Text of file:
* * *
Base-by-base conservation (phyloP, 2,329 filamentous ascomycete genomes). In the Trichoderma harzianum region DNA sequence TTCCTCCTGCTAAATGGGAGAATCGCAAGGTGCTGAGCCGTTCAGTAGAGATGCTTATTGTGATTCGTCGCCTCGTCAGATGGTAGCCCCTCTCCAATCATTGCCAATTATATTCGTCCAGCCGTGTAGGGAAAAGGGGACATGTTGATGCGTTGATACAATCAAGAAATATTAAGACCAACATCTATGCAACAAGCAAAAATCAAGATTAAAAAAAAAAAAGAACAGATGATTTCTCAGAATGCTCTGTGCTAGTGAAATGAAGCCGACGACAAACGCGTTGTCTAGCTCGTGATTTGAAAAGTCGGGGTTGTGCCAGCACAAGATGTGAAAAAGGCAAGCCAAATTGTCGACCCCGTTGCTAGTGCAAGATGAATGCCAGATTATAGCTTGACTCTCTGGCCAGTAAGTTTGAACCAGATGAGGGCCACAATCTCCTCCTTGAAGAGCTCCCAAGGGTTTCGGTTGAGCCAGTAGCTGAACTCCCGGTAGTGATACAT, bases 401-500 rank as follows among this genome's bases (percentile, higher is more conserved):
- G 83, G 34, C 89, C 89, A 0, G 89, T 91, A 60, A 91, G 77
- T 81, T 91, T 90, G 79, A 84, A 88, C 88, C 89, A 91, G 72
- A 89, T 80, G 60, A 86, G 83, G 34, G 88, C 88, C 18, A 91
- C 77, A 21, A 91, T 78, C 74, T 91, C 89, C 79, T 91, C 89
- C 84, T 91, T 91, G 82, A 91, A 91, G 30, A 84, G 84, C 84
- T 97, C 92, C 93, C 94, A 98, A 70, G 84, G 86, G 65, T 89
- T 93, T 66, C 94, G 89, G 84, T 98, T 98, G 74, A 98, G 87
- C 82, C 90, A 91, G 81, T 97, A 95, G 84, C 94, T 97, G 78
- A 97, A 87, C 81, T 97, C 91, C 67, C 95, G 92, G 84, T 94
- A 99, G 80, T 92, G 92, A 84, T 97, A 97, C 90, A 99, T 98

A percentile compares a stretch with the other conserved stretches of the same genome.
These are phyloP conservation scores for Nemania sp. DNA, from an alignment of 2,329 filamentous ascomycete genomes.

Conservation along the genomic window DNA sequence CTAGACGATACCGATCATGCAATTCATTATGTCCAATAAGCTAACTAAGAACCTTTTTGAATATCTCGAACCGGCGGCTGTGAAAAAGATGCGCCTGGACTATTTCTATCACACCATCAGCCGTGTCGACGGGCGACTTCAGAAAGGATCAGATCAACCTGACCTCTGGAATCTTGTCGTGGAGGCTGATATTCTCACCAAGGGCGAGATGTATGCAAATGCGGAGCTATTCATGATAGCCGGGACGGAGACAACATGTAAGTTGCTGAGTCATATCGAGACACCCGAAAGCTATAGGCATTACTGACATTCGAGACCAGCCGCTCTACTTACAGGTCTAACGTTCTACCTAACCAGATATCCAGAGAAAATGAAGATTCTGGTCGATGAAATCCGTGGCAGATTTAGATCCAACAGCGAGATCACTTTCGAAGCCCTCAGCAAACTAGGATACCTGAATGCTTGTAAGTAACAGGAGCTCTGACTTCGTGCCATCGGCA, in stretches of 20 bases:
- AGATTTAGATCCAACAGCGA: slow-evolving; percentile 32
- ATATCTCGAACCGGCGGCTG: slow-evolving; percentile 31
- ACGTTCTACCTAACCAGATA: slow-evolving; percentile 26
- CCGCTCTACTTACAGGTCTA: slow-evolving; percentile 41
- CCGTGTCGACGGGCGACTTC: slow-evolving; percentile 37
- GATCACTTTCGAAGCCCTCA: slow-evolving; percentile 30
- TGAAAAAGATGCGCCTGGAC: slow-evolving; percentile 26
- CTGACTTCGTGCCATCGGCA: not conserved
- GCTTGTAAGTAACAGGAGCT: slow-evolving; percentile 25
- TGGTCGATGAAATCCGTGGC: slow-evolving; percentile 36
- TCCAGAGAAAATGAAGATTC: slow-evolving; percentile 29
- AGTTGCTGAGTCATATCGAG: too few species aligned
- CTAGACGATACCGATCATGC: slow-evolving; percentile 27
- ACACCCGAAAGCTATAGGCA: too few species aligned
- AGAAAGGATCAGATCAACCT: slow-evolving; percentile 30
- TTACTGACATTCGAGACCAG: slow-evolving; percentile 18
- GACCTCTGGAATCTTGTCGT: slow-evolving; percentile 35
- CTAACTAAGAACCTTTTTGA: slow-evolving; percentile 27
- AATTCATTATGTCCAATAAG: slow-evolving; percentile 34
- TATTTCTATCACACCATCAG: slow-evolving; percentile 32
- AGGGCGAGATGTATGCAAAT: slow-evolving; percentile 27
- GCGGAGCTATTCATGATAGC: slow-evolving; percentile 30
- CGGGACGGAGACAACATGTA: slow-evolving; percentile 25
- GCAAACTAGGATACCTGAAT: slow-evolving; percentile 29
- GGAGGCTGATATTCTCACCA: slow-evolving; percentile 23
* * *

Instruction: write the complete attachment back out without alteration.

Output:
Base-by-base conservation (phyloP, 2,329 filamentous ascomycete genomes). In the Trichoderma harzianum region DNA sequence TTCCTCCTGCTAAATGGGAGAATCGCAAGGTGCTGAGCCGTTCAGTAGAGATGCTTATTGTGATTCGTCGCCTCGTCAGATGGTAGCCCCTCTCCAATCATTGCCAATTATATTCGTCCAGCCGTGTAGGGAAAAGGGGACATGTTGATGCGTTGATACAATCAAGAAATATTAAGACCAACATCTATGCAACAAGCAAAAATCAAGATTAAAAAAAAAAAAGAACAGATGATTTCTCAGAATGCTCTGTGCTAGTGAAATGAAGCCGACGACAAACGCGTTGTCTAGCTCGTGATTTGAAAAGTCGGGGTTGTGCCAGCACAAGATGTGAAAAAGGCAAGCCAAATTGTCGACCCCGTTGCTAGTGCAAGATGAATGCCAGATTATAGCTTGACTCTCTGGCCAGTAAGTTTGAACCAGATGAGGGCCACAATCTCCTCCTTGAAGAGCTCCCAAGGGTTTCGGTTGAGCCAGTAGCTGAACTCCCGGTAGTGATACAT, bases 401-500 rank as follows among this genome's bases (percentile, higher is more conserved):
- G 83, G 34, C 89, C 89, A 0, G 89, T 91, A 60, A 91, G 77
- T 81, T 91, T 90, G 79, A 84, A 88, C 88, C 89, A 91, G 72
- A 89, T 80, G 60, A 86, G 83, G 34, G 88, C 88, C 18, A 91
- C 77, A 21, A 91, T 78, C 74, T 91, C 89, C 79, T 91, C 89
- C 84, T 91, T 91, G 82, A 91, A 91, G 30, A 84, G 84, C 84
- T 97, C 92, C 93, C 94, A 98, A 70, G 84, G 86, G 65, T 89
- T 93, T 66, C 94, G 89, G 84, T 98, T 98, G 74, A 98, G 87
- C 82, C 90, A 91, G 81, T 97, A 95, G 84, C 94, T 97, G 78
- A 97, A 87, C 81, T 97, C 91, C 67, C 95, G 92, G 84, T 94
- A 99, G 80, T 92, G 92, A 84, T 97, A 97, C 90, A 99, T 98

A percentile compares a stretch with the other conserved stretches of the same genome.
These are phyloP conservation scores for Nemania sp. DNA, from an alignment of 2,329 filamentous ascomycete genomes.

Conservation along the genomic window DNA sequence CTAGACGATACCGATCATGCAATTCATTATGTCCAATAAGCTAACTAAGAACCTTTTTGAATATCTCGAACCGGCGGCTGTGAAAAAGATGCGCCTGGACTATTTCTATCACACCATCAGCCGTGTCGACGGGCGACTTCAGAAAGGATCAGATCAACCTGACCTCTGGAATCTTGTCGTGGAGGCTGATATTCTCACCAAGGGCGAGATGTATGCAAATGCGGAGCTATTCATGATAGCCGGGACGGAGACAACATGTAAGTTGCTGAGTCATATCGAGACACCCGAAAGCTATAGGCATTACTGACATTCGAGACCAGCCGCTCTACTTACAGGTCTAACGTTCTACCTAACCAGATATCCAGAGAAAATGAAGATTCTGGTCGATGAAATCCGTGGCAGATTTAGATCCAACAGCGAGATCACTTTCGAAGCCCTCAGCAAACTAGGATACCTGAATGCTTGTAAGTAACAGGAGCTCTGACTTCGTGCCATCGGCA, in stretches of 20 bases:
- AGATTTAGATCCAACAGCGA: slow-evolving; percentile 32
- ATATCTCGAACCGGCGGCTG: slow-evolving; percentile 31
- ACGTTCTACCTAACCAGATA: slow-evolving; percentile 26
- CCGCTCTACTTACAGGTCTA: slow-evolving; percentile 41
- CCGTGTCGACGGGCGACTTC: slow-evolving; percentile 37
- GATCACTTTCGAAGCCCTCA: slow-evolving; percentile 30
- TGAAAAAGATGCGCCTGGAC: slow-evolving; percentile 26
- CTGACTTCGTGCCATCGGCA: not conserved
- GCTTGTAAGTAACAGGAGCT: slow-evolving; percentile 25
- TGGTCGATGAAATCCGTGGC: slow-evolving; percentile 36
- TCCAGAGAAAATGAAGATTC: slow-evolving; percentile 29
- AGTTGCTGAGTCATATCGAG: too few species aligned
- CTAGACGATACCGATCATGC: slow-evolving; percentile 27
- ACACCCGAAAGCTATAGGCA: too few species aligned
- AGAAAGGATCAGATCAACCT: slow-evolving; percentile 30
- TTACTGACATTCGAGACCAG: slow-evolving; percentile 18
- GACCTCTGGAATCTTGTCGT: slow-evolving; percentile 35
- CTAACTAAGAACCTTTTTGA: slow-evolving; percentile 27
- AATTCATTATGTCCAATAAG: slow-evolving; percentile 34
- TATTTCTATCACACCATCAG: slow-evolving; percentile 32
- AGGGCGAGATGTATGCAAAT: slow-evolving; percentile 27
- GCGGAGCTATTCATGATAGC: slow-evolving; percentile 30
- CGGGACGGAGACAACATGTA: slow-evolving; percentile 25
- GCAAACTAGGATACCTGAAT: slow-evolving; percentile 29
- GGAGGCTGATATTCTCACCA: slow-evolving; percentile 23